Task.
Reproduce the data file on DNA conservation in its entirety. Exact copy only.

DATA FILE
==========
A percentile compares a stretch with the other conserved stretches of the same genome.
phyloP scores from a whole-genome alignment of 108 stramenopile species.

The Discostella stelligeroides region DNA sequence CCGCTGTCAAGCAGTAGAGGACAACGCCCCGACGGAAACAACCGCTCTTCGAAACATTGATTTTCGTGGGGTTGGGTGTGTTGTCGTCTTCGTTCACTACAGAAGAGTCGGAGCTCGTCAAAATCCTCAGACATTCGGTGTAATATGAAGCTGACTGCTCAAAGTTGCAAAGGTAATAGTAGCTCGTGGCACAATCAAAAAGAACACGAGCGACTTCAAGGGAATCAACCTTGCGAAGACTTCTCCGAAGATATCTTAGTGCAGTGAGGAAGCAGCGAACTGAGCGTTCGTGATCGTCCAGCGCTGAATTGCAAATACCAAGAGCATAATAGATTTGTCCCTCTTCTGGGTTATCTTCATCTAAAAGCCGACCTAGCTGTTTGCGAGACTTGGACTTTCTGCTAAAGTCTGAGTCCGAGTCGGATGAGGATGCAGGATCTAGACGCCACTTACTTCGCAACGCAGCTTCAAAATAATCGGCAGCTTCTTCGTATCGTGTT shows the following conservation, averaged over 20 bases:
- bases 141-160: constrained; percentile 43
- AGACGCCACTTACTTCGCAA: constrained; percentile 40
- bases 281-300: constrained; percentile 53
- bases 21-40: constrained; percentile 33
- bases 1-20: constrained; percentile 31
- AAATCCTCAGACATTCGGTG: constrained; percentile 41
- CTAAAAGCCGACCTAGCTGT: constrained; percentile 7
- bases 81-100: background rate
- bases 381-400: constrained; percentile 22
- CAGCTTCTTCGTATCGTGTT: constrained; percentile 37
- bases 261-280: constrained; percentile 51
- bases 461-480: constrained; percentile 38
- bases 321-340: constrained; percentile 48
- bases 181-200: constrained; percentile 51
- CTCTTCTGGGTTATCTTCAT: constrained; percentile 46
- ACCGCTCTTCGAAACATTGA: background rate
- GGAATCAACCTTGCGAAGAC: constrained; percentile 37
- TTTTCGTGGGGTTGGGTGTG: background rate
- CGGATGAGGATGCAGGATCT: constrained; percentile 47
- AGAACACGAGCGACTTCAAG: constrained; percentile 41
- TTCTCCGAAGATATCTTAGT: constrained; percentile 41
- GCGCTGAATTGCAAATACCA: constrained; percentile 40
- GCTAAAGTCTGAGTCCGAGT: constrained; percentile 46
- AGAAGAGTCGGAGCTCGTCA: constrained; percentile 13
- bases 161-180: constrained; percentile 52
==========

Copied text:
A percentile compares a stretch with the other conserved stretches of the same genome.
phyloP scores from a whole-genome alignment of 108 stramenopile species.

The Discostella stelligeroides region DNA sequence CCGCTGTCAAGCAGTAGAGGACAACGCCCCGACGGAAACAACCGCTCTTCGAAACATTGATTTTCGTGGGGTTGGGTGTGTTGTCGTCTTCGTTCACTACAGAAGAGTCGGAGCTCGTCAAAATCCTCAGACATTCGGTGTAATATGAAGCTGACTGCTCAAAGTTGCAAAGGTAATAGTAGCTCGTGGCACAATCAAAAAGAACACGAGCGACTTCAAGGGAATCAACCTTGCGAAGACTTCTCCGAAGATATCTTAGTGCAGTGAGGAAGCAGCGAACTGAGCGTTCGTGATCGTCCAGCGCTGAATTGCAAATACCAAGAGCATAATAGATTTGTCCCTCTTCTGGGTTATCTTCATCTAAAAGCCGACCTAGCTGTTTGCGAGACTTGGACTTTCTGCTAAAGTCTGAGTCCGAGTCGGATGAGGATGCAGGATCTAGACGCCACTTACTTCGCAACGCAGCTTCAAAATAATCGGCAGCTTCTTCGTATCGTGTT shows the following conservation, averaged over 20 bases:
- bases 141-160: constrained; percentile 43
- AGACGCCACTTACTTCGCAA: constrained; percentile 40
- bases 281-300: constrained; percentile 53
- bases 21-40: constrained; percentile 33
- bases 1-20: constrained; percentile 31
- AAATCCTCAGACATTCGGTG: constrained; percentile 41
- CTAAAAGCCGACCTAGCTGT: constrained; percentile 7
- bases 81-100: background rate
- bases 381-400: constrained; percentile 22
- CAGCTTCTTCGTATCGTGTT: constrained; percentile 37
- bases 261-280: constrained; percentile 51
- bases 461-480: constrained; percentile 38
- bases 321-340: constrained; percentile 48
- bases 181-200: constrained; percentile 51
- CTCTTCTGGGTTATCTTCAT: constrained; percentile 46
- ACCGCTCTTCGAAACATTGA: background rate
- GGAATCAACCTTGCGAAGAC: constrained; percentile 37
- TTTTCGTGGGGTTGGGTGTG: background rate
- CGGATGAGGATGCAGGATCT: constrained; percentile 47
- AGAACACGAGCGACTTCAAG: constrained; percentile 41
- TTCTCCGAAGATATCTTAGT: constrained; percentile 41
- GCGCTGAATTGCAAATACCA: constrained; percentile 40
- GCTAAAGTCTGAGTCCGAGT: constrained; percentile 46
- AGAAGAGTCGGAGCTCGTCA: constrained; percentile 13
- bases 161-180: constrained; percentile 52